World's Fair: The Imperial White City - Chicago, 1893
Come and See the Mammoth Cheese!
The 1893 World's Fair in Chicago was called the Columbian Exposition and was held to celebrate the "400th Anniversary of Columbus Discovering the New World." Since that time, more accurate researchers have proved that Christopher Columbus did not discover the Western Hemisphere or New World at all. In fact, he was far behind the Native Americans, Scandinavians/Vikings, Hispanics, and other groups.
The Columbian Exposition was lit up like an overloaded Christmas Tree, especially at night. Brighter than Coney Island's Luna Park. This was all thanks to Thomas Edison and his staff's development of the electric light bulb and thanks to Tesla's further advancements. Light was everywhere for this fair. Millions of lights were used, making Chicago the home to The White City, the core of the exposition.
PT Barnum said about the fair, "Make it the greatest show in earth!"
The Electric Building at the exhibition displayed several large search lights that cut the sky with wide swaths of electric white light each night for six months. This was something new and drew large crowds of visitors to the fair.
Takeover of Edison by GE, Outdone by Westinghouse
- PBS: The War of the Currents
The War of the Currents at the 1893 World's Fair. Light Bulb inventor taken over by GE, then underbid by Westinghouse.
Theodore Herman Albert Dreiser (1871 - 1945)
This author created the All-American style of literature discussed as a need for our nation during the Congress on Literature at he 1893 World's Fair. Dreiser worked the fair as a reporter and used his skills to create enduring stories afterward. This book tells how and why he did it and discusses his stories.
The Congress on Literature
The Chicago Exposition hosted a Congress on Literature.
In the meetings, Mr. Hamlin Garland talked about America's need in the coming 20th Century for a new genre that he called "veritism" or "local color."
He felt that America needed something distinctly American in literature - "All-American", so to speak. The US had had enough of European literature to last them a while, he thought. However, global literature is still studied and enjoyed in American schools in the 21st Century.
During the time that the Congress on Literature was held, Theodore Dreiser was working in Chicago to write about the exposition in his job as reporter at the age of 22 for the St. Louis Republic.
Dreiser himself did not attend the Congress on Literature, but in the future, Dreiser fulfilled a principal role in creating the style of literature that Hamlin Garland suggested for America. It was a happy coincidence.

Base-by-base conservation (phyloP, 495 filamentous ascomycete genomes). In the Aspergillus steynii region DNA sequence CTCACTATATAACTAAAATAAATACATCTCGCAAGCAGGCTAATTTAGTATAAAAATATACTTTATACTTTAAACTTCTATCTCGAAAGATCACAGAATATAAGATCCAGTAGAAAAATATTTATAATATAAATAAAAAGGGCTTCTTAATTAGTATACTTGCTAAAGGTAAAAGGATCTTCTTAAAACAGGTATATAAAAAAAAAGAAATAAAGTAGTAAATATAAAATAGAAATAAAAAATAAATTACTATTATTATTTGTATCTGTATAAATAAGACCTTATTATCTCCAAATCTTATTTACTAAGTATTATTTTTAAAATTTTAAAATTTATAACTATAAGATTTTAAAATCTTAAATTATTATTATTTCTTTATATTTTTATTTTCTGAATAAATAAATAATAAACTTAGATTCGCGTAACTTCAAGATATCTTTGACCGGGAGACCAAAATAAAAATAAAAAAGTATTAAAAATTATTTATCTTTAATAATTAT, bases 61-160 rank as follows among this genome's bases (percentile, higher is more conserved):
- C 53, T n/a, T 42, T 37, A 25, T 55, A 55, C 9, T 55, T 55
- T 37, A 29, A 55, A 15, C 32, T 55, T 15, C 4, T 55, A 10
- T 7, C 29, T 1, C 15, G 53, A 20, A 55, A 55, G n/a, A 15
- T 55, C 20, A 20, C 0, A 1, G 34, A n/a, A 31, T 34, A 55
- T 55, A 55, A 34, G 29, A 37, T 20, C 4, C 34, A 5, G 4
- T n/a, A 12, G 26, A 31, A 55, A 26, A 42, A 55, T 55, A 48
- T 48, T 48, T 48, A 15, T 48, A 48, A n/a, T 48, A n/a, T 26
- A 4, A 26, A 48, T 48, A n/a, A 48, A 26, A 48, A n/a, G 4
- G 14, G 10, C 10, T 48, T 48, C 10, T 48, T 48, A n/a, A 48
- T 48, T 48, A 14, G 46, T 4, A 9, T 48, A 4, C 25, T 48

Eastman's Kodak Camera, #4
The FIne Arts Building
- Museum of Science and Industry
The Fine Arts Building at the Columbian Exposition is the only remaining building still standing on the grounds. It is now a very popular museum among other museums in this area of the big city.
- The camera at the right is part of the fine arts, but looked old to me as a child in the 1960s. it is ancient by some standards today, but it was brand new in 1892 and during the fair in 1893.
Invented for the Fair
In addition to amusement rides and camera equipment, there were foods first introduced in 1893 during the six months of the exhibition. Some of these include:
- Aunt Jemima Pancake Mix (invented in about 1889)
- Cracker Jack (and Licorice Jack, which pictured an African native on the front of a black and white box and was later banned)
- Shredded Wheat
- Juicy Fruit Chewing Gum
- The Hamburger, shown again at the St. Louis Worlds Fair in 1904
- USPS Commemorative Picture Postcards and Stamps
Entertainment - Belly Dancing
Historians feel that America enjoyed dozens of women calling themselves "Little Egypt" as belly dancers in carnivals and fairs.
Real Native Americans participated in these types of Wild West shows and earned a living doing so. Such a job was an alternative to some to being forced to live on reservations after the American Civil War.
The 1893 Ferris Wheel
Murder and Mayhem
The video below is a book trailer, actually, made to advertise Erik Larson's thriller-novel The Devil in the White City.
This is a story is a historical fiction work, but with substantial amounts of real dialogue and facts. However, the author admits in notes and references that the complete work is not fully historically accurate word-for-word and this has created controversy among readers. Still, it is a captivating story and reveals certain aspects of life during the weeks of the Exposition in Chicago. It particularly lets us see into the historical World's Fair and view what was there.
The book is based in the true lives of the noted architect that designed the 1893 World's Fair, Daniel Hudson Burnham and the serial killer, H. H. Holmes. Holmes lured his victims into the fair to kill them.